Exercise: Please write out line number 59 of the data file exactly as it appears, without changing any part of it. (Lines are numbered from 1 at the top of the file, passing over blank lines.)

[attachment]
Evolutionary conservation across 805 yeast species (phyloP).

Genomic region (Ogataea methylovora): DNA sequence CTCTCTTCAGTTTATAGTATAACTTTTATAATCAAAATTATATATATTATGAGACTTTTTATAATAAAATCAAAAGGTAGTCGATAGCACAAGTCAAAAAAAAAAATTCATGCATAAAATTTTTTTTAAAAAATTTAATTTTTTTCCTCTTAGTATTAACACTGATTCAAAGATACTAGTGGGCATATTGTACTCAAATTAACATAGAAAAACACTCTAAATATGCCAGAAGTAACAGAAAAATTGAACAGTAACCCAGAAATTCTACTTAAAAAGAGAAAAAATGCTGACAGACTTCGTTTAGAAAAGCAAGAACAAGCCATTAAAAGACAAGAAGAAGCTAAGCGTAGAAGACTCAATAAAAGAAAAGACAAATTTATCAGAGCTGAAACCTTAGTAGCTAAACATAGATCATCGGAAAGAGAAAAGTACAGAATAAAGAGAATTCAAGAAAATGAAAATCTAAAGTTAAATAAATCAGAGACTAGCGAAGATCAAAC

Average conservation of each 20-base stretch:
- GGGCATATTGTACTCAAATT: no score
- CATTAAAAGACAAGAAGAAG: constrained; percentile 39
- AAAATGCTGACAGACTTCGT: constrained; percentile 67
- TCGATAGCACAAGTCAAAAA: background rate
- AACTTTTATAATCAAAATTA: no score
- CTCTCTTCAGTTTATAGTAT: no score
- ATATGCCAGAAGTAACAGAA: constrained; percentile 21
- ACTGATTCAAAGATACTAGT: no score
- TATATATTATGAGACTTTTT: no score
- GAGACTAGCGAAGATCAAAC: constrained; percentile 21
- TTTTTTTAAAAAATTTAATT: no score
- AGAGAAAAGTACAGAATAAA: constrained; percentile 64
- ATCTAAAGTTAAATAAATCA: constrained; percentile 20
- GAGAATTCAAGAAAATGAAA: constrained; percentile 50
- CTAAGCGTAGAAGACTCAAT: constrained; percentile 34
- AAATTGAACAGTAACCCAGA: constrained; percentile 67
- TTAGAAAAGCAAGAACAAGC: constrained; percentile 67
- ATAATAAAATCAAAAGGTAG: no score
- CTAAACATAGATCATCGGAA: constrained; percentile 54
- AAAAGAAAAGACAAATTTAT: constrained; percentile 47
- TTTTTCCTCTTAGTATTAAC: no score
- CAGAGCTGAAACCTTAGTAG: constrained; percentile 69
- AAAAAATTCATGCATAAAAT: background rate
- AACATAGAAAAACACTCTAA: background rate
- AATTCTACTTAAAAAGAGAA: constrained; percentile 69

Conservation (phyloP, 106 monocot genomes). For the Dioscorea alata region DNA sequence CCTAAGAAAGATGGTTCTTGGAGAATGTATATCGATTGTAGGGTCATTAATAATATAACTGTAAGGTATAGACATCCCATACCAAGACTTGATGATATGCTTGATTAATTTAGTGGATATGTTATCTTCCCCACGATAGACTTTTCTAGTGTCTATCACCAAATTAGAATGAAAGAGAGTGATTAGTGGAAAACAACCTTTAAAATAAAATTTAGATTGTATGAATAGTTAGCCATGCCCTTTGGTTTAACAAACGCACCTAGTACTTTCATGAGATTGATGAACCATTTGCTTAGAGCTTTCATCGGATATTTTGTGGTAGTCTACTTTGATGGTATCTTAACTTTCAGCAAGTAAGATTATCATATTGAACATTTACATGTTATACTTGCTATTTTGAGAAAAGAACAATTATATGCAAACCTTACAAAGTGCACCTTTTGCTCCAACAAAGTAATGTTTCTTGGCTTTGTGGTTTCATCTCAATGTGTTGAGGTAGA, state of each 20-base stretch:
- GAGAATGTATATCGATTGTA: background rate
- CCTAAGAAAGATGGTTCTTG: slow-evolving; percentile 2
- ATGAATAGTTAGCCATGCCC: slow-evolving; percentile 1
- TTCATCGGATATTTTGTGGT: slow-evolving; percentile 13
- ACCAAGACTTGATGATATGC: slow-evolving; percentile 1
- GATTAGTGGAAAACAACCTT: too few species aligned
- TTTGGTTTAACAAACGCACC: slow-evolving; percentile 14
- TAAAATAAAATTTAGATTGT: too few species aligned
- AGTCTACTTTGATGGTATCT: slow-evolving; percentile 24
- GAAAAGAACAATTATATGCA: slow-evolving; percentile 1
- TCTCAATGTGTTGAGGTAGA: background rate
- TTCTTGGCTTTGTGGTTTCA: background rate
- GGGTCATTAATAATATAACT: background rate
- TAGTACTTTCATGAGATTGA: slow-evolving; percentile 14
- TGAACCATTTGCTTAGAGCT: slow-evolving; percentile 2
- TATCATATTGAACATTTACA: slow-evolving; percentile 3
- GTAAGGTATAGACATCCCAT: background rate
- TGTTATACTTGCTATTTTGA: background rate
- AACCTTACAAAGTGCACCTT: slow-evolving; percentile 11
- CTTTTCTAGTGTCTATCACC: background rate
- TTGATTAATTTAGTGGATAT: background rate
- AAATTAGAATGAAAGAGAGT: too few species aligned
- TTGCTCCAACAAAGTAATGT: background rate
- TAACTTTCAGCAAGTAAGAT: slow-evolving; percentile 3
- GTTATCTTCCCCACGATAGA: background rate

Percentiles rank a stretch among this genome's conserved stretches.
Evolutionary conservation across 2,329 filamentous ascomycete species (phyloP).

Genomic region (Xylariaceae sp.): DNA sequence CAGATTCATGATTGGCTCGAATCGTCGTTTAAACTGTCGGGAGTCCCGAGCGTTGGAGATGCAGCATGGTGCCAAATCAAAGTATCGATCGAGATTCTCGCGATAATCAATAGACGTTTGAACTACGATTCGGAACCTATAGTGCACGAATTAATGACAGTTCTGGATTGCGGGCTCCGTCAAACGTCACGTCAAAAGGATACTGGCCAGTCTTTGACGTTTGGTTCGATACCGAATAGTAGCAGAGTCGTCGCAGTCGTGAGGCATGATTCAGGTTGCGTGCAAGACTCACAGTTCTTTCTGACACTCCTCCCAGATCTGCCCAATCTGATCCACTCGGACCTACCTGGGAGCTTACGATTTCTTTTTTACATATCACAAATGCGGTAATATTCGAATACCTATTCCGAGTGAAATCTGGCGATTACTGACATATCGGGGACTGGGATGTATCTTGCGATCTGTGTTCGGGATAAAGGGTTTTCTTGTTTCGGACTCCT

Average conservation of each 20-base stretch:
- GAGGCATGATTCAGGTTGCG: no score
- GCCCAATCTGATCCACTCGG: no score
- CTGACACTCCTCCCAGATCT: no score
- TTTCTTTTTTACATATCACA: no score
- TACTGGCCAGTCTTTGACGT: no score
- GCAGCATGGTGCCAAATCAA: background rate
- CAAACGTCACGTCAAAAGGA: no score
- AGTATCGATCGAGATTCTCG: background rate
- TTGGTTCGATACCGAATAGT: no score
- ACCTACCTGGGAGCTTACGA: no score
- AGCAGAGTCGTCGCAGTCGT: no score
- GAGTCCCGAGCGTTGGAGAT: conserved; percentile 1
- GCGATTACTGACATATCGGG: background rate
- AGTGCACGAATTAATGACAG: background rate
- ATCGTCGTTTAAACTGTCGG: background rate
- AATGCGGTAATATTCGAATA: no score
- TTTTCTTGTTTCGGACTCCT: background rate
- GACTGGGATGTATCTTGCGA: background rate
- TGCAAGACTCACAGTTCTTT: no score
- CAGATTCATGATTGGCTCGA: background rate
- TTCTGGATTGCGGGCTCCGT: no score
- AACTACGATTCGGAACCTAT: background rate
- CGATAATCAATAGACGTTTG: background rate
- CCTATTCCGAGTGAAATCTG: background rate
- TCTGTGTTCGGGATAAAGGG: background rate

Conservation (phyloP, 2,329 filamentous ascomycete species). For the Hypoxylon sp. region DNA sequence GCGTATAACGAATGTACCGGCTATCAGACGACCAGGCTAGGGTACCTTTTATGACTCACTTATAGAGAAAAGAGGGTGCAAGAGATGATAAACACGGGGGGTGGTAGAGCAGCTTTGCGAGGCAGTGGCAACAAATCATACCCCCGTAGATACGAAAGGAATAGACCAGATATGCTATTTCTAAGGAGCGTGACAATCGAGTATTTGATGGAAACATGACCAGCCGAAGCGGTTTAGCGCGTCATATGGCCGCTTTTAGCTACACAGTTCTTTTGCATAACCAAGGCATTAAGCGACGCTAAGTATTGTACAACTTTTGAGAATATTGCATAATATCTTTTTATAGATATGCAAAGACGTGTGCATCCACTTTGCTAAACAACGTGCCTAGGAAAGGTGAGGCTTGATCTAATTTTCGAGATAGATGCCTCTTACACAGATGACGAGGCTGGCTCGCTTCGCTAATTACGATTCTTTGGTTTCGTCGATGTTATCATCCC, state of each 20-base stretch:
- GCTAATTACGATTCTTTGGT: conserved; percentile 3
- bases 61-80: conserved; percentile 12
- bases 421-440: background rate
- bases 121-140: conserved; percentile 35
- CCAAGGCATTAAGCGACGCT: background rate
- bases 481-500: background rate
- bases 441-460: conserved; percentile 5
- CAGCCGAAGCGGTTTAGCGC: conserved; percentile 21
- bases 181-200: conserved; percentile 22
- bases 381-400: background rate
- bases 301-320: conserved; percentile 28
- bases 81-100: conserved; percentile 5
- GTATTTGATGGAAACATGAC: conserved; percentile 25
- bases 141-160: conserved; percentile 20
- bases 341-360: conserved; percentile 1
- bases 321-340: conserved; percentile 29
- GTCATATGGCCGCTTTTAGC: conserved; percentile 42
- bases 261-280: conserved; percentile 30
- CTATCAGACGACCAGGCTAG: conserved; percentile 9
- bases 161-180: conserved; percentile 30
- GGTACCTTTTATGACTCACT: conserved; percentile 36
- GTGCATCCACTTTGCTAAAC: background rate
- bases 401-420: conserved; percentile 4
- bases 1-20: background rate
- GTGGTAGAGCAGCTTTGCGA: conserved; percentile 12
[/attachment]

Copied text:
- GAGGCATGATTCAGGTTGCG: no score